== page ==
The art of design

My first taste of shaping materials to purpose was learning to weld when I was 16 years old. A family friend was a professional welder, and he brought his MIG set to my grandma’s house to show me the basics. The electricity moved through the wire and metal, and the bead glowed like the sun in my hands while slag flew in every direction. Who wouldn’t be hooked?!

zach_diesel_mechanic_pic

For 5 years, I worked as a diesel mechanic in Seattle. Every day I learned how to let the machines tell me why they weren’t working. My boss and mentor, Scott, was patient enough to explain how the machines worked when they were being shy or deceptive about their malfunction. So many machines, so many configurations and so many ways to bring the inanimate to life! I worked with large trucks, hydraulic systems, electrical power units, forklifts and just about everything in between. In many cases, the elements of design that I studied were failures – repeated repairs needed where a bit of forethought would have saved hours of hassle.

Throughout my time working as a mechanic, I completed my degree in aerospace engineering. The mathematics behind the movement of interplanetary spacecraft, the efficiency of power conversion and the shaping of plasma within magnetic fields- it was all so incredible and within reach!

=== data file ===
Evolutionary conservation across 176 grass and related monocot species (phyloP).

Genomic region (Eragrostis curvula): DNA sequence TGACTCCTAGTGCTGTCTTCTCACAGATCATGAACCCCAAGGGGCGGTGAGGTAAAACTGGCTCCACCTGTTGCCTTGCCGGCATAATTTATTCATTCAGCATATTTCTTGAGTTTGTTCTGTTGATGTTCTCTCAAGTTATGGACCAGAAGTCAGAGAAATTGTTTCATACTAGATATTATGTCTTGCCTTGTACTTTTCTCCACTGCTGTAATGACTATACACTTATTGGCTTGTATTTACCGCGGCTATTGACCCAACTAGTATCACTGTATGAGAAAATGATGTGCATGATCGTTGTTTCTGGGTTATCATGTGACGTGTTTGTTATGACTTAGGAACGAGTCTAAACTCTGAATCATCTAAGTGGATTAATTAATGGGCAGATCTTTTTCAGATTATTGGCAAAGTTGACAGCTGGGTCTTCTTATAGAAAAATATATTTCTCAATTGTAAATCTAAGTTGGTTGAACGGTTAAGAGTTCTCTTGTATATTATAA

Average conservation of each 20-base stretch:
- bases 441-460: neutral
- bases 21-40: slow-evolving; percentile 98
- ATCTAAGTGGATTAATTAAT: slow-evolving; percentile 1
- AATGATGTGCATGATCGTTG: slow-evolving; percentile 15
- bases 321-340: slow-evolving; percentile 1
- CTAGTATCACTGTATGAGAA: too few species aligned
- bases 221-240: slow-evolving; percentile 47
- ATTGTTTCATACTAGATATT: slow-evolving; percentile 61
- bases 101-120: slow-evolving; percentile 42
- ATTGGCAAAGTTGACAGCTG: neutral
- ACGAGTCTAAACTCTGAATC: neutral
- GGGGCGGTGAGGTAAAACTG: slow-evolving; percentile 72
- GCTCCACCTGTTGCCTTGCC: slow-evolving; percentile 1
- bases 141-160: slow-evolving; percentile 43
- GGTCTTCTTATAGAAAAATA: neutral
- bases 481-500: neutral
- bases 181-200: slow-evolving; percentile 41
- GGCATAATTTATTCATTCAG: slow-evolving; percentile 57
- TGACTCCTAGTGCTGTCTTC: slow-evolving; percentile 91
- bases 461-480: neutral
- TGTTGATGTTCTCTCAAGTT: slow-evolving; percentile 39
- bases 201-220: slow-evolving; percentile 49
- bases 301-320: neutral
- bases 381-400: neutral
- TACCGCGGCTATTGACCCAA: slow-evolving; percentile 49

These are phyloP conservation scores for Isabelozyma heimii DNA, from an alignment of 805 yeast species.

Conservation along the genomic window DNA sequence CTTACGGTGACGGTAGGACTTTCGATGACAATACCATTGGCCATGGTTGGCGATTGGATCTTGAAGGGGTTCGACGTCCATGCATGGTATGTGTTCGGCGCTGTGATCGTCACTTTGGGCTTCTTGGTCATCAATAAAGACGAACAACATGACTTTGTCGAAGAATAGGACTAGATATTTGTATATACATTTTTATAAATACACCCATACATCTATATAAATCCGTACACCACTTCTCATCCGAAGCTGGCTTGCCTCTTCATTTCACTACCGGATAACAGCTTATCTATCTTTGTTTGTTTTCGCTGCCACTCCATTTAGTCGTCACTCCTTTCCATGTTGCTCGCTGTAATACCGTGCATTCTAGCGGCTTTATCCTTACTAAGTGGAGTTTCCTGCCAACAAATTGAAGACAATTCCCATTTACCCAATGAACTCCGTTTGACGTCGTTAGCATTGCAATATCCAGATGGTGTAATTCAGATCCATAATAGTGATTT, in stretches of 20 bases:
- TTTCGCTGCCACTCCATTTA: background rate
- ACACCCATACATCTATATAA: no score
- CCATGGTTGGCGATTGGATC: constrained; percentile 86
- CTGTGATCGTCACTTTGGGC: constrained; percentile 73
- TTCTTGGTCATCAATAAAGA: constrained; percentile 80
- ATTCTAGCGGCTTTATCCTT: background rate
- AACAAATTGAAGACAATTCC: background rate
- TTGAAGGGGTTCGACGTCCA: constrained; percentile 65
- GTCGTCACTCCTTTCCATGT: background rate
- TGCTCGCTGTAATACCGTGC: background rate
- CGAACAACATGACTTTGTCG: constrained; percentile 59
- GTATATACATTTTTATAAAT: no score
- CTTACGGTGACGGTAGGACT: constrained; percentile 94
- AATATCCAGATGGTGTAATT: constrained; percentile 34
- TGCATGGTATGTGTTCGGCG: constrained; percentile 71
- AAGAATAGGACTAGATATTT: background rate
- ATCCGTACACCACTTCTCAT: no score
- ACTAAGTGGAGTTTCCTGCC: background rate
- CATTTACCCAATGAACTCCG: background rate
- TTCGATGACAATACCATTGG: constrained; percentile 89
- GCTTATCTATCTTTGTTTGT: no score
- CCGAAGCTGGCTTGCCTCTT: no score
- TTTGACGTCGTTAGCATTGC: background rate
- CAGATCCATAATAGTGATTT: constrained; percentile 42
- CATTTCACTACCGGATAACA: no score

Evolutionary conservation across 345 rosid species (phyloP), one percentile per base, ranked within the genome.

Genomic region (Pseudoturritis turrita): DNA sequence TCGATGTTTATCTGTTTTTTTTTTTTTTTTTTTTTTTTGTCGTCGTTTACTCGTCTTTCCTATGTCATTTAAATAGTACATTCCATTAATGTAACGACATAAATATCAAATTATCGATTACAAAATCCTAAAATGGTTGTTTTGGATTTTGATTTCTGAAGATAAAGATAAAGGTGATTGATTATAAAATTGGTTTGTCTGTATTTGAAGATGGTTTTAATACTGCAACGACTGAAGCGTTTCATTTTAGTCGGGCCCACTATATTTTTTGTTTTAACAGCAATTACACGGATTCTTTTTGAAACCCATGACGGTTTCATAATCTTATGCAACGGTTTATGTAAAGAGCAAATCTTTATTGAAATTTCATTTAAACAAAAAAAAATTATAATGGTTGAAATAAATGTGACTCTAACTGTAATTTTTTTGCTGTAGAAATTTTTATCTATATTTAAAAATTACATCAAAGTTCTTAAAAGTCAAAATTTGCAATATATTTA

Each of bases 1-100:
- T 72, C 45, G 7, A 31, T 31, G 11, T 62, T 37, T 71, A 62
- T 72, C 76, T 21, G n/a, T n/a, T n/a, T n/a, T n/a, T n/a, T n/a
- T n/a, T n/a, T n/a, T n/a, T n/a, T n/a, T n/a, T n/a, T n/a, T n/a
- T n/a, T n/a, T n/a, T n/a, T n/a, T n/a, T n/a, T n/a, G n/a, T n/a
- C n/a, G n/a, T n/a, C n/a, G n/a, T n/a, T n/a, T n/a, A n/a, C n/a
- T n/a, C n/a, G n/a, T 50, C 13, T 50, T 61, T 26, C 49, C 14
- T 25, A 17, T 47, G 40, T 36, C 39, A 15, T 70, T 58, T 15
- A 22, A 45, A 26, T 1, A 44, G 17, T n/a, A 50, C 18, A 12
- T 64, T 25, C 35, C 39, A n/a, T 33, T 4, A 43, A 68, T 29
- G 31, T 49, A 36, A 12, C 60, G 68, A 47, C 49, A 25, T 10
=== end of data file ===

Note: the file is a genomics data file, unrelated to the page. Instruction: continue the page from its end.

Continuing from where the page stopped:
Eventually this work enabled me to work for the FAA’s Office of Commercial Space Transportation, where I oversaw launch and reentry licensing for the SeaLaunch Zenit 3SL and SpaceX Falcon 1, Falcon 9 and Dragon vehicles. I was assigned to the SeaLaunch command ship for the Galaxy 19 mission (you can see the ship in the opening sequence of Captain America: The Winter Soldier). I was also sent to Kwajalein Atoll (below) for the SpaceX F1-005 mission in the mid Pacific, where I saw a new chapter being written in the history of space flight.

OLYMPUS DIGITAL CAMERA

These days, I apply the elements of design to my work as a prebiotic chemist as I work to uncover how life originated on our planet. The disciplines, though seemingly unrelated, have opened up new ways of looking at the origins of life!

Advertisements